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A warrior’s history hurdle in Assam
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The BJP’s assertion that Bagh Hazarika is fictional has angered some Muslims

January 24, 2023 12:15 am | Updated January 26, 2023 10:13 am IST

Assam Chief Minister Himanta Biswa Sarma addresses the media, in Guwahati, on January 21, 2023.

Assam Chief Minister Himanta Biswa Sarma addresses the media, in Guwahati, on January 21, 2023. | Photo Credit: PTI

On January 8, Assam Chief Minister Himanta Biswa Sarma hit a raw nerve by suggesting that Bagh Hazarika, the 17th-century Muslim warrior fabled to have fought the Mughals alongside legendary Ahom general Lachit Barphukan, is a fictional character. He said a narrative had been created about Bagh Hazarika, whose real name was Ismail Siddique. He wondered why “our history teachers” never questioned this narrative. “If you read the entire history of the Battle of Saraighat, you will find there’s no mention of Bagh Hazarika anywhere,” he said again on January 12.

The Battle of Saraighat, fought in March 1671, is often equated with the Battle of Trafalgar. Barphukan’s army, comprising various ethnic communities apart from the dominant Ahoms, used the hills, marshes, jungles and water bodies to defeat the Mughal army led by Raja Ram Singh. Mr. Sarma’s observation angered some minority leaders who saw it as a “right-wing ploy to provoke” Assamese Muslims and divide Assamese society. But he was not the first to stir up controversy.

Bagh Hazarika’s existence began to be questioned during the celebration of Barphukan’s 400th birth anniversary in New Delhi in 2022 with the Hindu Jagran Manch saying the Muslim warrior is a fictional character without any “symbolic representation” in Assam’s history. Panel discussions then focussed on how the Ahom general, by thwarting the Mughal invasion, prevented Islamisation in a large swathe of land. The panellists said reliable accounts of Ahom history do not mention any associate of Barphukan by the name of Bagh Hazarika.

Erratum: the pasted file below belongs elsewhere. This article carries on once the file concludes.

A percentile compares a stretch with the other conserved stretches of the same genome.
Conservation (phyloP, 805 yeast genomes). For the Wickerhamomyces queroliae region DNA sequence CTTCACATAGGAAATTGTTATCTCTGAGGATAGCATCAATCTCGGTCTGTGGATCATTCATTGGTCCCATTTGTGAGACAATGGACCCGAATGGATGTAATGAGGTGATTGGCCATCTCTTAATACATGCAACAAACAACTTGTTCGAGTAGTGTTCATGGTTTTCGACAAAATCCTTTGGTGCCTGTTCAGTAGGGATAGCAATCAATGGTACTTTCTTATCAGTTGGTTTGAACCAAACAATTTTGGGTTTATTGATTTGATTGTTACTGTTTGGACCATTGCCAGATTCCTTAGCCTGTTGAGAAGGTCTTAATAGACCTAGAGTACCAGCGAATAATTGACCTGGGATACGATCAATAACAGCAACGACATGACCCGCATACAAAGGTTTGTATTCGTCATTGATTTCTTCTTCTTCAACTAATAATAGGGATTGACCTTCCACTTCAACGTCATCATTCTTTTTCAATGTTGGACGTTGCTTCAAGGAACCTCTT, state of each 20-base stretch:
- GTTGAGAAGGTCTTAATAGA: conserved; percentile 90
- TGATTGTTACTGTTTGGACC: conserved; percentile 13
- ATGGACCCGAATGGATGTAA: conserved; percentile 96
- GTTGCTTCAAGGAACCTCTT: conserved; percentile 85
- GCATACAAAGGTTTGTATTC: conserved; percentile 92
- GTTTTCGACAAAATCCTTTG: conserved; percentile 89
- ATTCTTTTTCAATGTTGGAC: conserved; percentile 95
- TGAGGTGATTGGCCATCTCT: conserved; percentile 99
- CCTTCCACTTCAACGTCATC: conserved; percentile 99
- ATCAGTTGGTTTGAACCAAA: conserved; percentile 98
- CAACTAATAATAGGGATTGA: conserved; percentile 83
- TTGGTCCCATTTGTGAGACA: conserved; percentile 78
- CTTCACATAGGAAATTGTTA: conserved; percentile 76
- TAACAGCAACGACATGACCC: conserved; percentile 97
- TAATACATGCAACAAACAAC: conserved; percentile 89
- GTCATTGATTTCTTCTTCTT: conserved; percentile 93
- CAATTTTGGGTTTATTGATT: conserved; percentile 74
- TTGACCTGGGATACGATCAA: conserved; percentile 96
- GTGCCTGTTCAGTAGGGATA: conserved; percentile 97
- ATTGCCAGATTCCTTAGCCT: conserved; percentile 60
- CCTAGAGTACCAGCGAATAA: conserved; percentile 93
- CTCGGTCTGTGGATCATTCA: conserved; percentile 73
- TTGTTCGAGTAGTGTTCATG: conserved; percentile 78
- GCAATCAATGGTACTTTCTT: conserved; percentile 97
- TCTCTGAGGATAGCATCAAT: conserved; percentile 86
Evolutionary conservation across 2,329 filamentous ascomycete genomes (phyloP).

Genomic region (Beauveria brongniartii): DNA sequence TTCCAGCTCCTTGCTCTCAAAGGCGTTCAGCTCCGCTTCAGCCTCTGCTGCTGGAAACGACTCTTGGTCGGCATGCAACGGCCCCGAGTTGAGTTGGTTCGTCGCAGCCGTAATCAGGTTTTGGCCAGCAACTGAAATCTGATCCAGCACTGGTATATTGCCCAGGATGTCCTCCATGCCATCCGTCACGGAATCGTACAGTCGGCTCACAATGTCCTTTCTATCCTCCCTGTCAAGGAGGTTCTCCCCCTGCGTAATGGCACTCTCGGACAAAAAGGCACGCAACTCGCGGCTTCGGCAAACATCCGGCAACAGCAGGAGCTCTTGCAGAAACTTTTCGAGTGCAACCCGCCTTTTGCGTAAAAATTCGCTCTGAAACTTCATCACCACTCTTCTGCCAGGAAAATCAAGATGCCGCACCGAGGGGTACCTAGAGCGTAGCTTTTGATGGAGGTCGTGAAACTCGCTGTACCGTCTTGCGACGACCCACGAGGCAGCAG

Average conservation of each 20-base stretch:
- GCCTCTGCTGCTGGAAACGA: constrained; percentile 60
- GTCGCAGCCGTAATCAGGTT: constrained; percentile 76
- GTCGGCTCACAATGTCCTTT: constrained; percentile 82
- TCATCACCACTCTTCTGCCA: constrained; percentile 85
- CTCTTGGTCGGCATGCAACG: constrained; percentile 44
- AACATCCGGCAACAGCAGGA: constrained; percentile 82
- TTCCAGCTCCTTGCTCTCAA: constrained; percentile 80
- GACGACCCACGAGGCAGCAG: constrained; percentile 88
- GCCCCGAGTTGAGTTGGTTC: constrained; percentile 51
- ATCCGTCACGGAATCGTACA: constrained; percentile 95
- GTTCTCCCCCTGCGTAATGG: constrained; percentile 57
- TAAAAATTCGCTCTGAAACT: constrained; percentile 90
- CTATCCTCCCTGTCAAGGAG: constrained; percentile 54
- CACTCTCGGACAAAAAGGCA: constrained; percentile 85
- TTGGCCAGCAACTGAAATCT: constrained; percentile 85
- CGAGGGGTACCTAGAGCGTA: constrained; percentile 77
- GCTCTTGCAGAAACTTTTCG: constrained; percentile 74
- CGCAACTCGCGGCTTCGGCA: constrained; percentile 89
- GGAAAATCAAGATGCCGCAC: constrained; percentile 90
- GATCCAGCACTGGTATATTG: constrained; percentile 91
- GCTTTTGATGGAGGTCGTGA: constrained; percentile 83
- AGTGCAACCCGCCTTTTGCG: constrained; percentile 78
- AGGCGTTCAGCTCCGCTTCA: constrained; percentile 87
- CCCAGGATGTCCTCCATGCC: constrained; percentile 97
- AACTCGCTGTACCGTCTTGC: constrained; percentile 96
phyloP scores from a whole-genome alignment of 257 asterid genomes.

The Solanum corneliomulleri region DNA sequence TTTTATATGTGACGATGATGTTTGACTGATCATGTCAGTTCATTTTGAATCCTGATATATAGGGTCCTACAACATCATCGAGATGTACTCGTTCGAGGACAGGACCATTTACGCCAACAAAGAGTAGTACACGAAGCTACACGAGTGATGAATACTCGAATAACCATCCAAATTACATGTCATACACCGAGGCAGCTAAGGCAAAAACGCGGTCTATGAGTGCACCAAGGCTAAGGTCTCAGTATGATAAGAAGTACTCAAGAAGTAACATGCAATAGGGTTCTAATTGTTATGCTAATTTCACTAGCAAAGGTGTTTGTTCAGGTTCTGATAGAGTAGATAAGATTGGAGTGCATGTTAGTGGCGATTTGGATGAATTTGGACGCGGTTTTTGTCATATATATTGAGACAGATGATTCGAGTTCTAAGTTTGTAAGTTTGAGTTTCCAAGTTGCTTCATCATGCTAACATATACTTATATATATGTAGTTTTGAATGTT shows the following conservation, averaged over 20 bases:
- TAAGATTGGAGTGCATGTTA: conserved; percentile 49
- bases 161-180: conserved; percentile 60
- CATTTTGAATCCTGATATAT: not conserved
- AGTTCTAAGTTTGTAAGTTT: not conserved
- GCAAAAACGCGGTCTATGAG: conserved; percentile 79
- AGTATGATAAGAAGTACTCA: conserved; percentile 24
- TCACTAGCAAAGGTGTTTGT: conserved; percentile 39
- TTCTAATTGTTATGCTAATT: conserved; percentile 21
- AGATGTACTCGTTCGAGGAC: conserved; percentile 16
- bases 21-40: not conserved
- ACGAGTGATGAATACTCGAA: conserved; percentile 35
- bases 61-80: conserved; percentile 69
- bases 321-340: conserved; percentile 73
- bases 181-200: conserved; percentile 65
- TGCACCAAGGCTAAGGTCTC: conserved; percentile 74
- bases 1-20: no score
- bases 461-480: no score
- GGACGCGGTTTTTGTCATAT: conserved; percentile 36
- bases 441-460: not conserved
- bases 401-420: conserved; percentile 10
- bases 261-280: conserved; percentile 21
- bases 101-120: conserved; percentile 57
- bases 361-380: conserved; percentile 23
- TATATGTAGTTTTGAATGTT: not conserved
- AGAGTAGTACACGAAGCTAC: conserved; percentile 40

“Pained” by the “bid to erase Bagh Hazarika from popular history,” 10 Assamese Muslim intellectuals and scholars requested the Assam government to constitute a committee of histories under a reputed university to find out more about the warrior. While some community members said there is not enough documentation to prove Bagh Hazarika existed, all of them agreed that his name finds mention in history and that the controversy was being created in keeping with the Hindutva agenda of not recognising the contribution of Muslims to Indian history.

Assamese Muslim leaders point to the Annals of the Delhi Badshahate, by historian Surya Kumar Bhuyan, published by Assam government’s Directorate of Historical and Antiquarian Studies in 1947. A footnote on ‘Assamese Muhammadan Commanders’ says Bagh Hazarika’s “military genius was partly responsible for the success of Lachit Barphukan’s operations against Ram Singh”. This was “heard from Maulavi Mufizuddin Ahmed Hazarika,” a noted Assamese poet and “a descendant of the said Bagh Hazarika”. Assamese literary stalwarts such as former Director-General of Police Harekrishna Deka said Bagh Hazarika has been in folklore for a long time like some other “historical” characters and cannot be dismissed as fictitious because histories of Assam do not mention him.

Bagh Hazarika has been seen as a “misfit” in the appropriation of Barphukan as a “Hindu” warrior after the BJP came to power in Assam. The Tai Ahom Yuva Parishad has opposed this “distortion of history” as the community during the general’s time practised an indigenous faith. The BJP has also taken credit for making Barphukan a “national hero” despite the National Defence Academy conferring its best cadet with the Lachit Barphukan Award since 1999, when the government led by the Asom Gana Parishad, a minor BJP ally now, was in power.

But what has raised eyebrows is the “message” the BJP might have sent out to the Assamese Muslims that they are not “ khilonjia (indigenous)” enough. The Bagh Hazarika issue has been raked up less than six months after five sub-groups of indigenous Muslims were identified, to set them apart from Bengali-speaking/Bengal-origin Muslims. The Sadou Asom Goriya Jatiya Parishad, one of many organisations representing Assamese Muslims, said dividing the community into subgroups would set a dangerous precedent. It also sniffed a ploy to make the Muslim tag of the community more pronounced than its preferred Assamese identity, saying “our history has no reference to the term Assamese Muslims”.

That history seems to be of little significance when the BJP, which has been sifting the “immigrant” Bengali Muslims from the khilonjia Assamese Muslims, is reportedly rewriting the past of Assam and some of its icons.

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